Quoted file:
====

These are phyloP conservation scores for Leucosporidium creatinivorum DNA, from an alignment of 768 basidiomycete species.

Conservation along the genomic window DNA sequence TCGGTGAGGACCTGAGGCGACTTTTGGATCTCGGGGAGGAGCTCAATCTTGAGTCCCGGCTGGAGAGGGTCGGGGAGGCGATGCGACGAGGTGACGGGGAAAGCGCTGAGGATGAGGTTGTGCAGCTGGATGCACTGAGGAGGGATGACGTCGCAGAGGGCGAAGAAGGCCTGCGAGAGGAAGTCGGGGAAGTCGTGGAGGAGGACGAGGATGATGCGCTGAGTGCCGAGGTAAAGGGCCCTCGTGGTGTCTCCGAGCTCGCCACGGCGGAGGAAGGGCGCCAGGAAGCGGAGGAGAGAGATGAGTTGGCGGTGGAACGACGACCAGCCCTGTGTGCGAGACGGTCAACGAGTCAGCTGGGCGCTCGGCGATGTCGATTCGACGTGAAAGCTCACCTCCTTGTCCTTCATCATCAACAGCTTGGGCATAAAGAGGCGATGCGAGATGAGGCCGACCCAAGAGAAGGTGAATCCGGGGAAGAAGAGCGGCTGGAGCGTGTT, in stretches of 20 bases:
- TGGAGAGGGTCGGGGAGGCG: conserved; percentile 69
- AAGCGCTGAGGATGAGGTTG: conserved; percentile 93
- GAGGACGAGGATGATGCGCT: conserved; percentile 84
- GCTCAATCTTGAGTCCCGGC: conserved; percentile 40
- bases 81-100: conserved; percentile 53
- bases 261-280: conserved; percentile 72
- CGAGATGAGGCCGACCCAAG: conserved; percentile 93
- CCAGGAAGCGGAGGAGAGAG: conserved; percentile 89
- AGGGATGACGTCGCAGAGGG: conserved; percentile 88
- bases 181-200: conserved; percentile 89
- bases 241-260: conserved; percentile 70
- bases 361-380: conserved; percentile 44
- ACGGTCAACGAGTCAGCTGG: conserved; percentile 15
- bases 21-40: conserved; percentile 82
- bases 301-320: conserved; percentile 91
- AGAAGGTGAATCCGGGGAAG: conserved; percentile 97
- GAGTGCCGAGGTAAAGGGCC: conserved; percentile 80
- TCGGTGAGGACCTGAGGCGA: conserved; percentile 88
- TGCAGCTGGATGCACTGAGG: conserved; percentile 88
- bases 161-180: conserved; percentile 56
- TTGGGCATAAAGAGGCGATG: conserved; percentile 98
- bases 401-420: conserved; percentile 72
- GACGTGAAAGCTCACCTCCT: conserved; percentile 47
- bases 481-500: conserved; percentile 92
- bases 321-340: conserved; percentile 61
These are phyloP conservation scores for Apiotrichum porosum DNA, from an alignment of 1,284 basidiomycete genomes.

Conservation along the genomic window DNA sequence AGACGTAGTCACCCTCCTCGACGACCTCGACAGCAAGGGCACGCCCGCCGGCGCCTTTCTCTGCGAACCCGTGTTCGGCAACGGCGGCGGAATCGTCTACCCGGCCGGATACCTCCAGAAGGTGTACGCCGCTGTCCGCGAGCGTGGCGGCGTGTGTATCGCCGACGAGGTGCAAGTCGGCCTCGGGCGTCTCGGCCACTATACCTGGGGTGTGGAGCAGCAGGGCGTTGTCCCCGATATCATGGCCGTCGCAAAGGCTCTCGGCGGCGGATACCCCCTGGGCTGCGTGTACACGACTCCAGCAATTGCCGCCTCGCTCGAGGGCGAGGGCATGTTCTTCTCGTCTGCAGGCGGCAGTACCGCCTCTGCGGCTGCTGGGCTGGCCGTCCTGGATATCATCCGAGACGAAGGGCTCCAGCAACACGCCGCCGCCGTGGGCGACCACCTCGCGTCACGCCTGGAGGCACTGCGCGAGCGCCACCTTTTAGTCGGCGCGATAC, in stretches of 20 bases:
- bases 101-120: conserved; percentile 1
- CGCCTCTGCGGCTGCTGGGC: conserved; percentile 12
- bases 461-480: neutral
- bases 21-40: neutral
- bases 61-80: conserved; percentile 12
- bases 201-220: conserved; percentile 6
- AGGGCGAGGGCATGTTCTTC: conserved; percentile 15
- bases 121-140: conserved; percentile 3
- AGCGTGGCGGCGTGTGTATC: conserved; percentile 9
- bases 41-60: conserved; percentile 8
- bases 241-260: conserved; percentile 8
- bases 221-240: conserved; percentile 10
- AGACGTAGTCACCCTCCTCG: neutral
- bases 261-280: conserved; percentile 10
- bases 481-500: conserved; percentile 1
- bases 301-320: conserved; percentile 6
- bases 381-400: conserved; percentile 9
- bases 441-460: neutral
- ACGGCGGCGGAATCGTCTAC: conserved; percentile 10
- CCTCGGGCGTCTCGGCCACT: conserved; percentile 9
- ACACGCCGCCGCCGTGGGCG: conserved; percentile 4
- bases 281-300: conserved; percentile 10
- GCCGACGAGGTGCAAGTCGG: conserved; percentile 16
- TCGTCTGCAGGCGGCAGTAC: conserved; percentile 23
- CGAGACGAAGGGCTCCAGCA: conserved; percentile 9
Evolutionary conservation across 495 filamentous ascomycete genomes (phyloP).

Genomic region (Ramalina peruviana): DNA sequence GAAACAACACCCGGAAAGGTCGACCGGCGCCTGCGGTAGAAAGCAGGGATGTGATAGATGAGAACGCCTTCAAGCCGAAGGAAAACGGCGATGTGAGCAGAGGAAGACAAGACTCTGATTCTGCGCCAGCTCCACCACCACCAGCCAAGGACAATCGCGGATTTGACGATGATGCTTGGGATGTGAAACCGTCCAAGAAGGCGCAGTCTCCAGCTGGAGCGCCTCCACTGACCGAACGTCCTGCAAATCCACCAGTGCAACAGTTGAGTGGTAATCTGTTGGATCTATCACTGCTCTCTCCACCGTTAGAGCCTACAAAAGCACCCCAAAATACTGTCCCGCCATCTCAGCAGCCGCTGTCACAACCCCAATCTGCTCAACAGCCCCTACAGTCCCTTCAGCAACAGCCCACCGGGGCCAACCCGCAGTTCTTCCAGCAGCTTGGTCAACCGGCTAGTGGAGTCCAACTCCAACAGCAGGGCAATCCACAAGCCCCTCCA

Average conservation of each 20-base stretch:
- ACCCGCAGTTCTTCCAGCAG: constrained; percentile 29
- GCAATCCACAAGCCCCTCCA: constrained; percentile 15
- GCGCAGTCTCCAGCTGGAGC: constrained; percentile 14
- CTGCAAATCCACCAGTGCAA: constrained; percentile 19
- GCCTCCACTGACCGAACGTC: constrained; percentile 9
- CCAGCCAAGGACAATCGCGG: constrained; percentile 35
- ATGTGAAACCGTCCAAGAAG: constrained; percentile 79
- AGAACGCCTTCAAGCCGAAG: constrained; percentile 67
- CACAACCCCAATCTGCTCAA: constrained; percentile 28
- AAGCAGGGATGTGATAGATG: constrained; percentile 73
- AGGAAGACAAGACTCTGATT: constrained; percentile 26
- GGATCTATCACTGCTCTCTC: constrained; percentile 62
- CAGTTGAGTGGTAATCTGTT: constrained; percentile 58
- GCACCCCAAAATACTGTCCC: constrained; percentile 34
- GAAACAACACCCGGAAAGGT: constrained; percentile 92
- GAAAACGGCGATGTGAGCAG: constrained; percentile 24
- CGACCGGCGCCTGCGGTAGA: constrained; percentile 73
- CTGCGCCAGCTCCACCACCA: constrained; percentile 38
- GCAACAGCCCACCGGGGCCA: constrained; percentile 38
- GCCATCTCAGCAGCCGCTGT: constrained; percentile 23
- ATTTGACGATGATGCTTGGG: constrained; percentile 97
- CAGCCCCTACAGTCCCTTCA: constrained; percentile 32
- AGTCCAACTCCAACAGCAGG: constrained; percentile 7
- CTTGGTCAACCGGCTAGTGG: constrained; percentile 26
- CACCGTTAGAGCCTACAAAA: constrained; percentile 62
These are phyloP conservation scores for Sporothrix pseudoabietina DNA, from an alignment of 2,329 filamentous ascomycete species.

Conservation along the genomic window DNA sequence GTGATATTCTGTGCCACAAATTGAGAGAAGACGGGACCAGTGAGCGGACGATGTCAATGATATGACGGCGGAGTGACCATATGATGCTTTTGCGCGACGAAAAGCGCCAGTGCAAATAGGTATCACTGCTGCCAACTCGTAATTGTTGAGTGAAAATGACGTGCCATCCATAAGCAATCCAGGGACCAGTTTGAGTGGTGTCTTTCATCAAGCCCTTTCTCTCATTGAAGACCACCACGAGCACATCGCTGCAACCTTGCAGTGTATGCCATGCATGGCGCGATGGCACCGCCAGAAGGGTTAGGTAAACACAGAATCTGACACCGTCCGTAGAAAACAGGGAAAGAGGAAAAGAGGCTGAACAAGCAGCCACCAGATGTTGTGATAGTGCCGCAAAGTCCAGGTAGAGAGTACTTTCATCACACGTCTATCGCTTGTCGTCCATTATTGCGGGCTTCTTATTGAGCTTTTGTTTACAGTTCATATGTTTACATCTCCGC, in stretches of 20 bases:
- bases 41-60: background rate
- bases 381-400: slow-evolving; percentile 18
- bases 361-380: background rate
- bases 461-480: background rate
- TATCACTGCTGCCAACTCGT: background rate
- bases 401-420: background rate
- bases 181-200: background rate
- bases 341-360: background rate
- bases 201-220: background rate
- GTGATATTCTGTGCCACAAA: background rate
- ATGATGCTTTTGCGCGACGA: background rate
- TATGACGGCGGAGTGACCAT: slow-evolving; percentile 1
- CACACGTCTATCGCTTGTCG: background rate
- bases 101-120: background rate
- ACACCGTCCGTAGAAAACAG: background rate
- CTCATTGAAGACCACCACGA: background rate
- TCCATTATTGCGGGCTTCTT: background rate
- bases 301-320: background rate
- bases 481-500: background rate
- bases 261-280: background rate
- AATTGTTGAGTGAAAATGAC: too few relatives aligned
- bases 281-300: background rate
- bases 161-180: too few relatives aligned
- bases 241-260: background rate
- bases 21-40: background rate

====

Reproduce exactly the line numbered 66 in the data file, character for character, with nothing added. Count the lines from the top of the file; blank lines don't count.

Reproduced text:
- CACAACCCCAATCTGCTCAA: constrained; percentile 28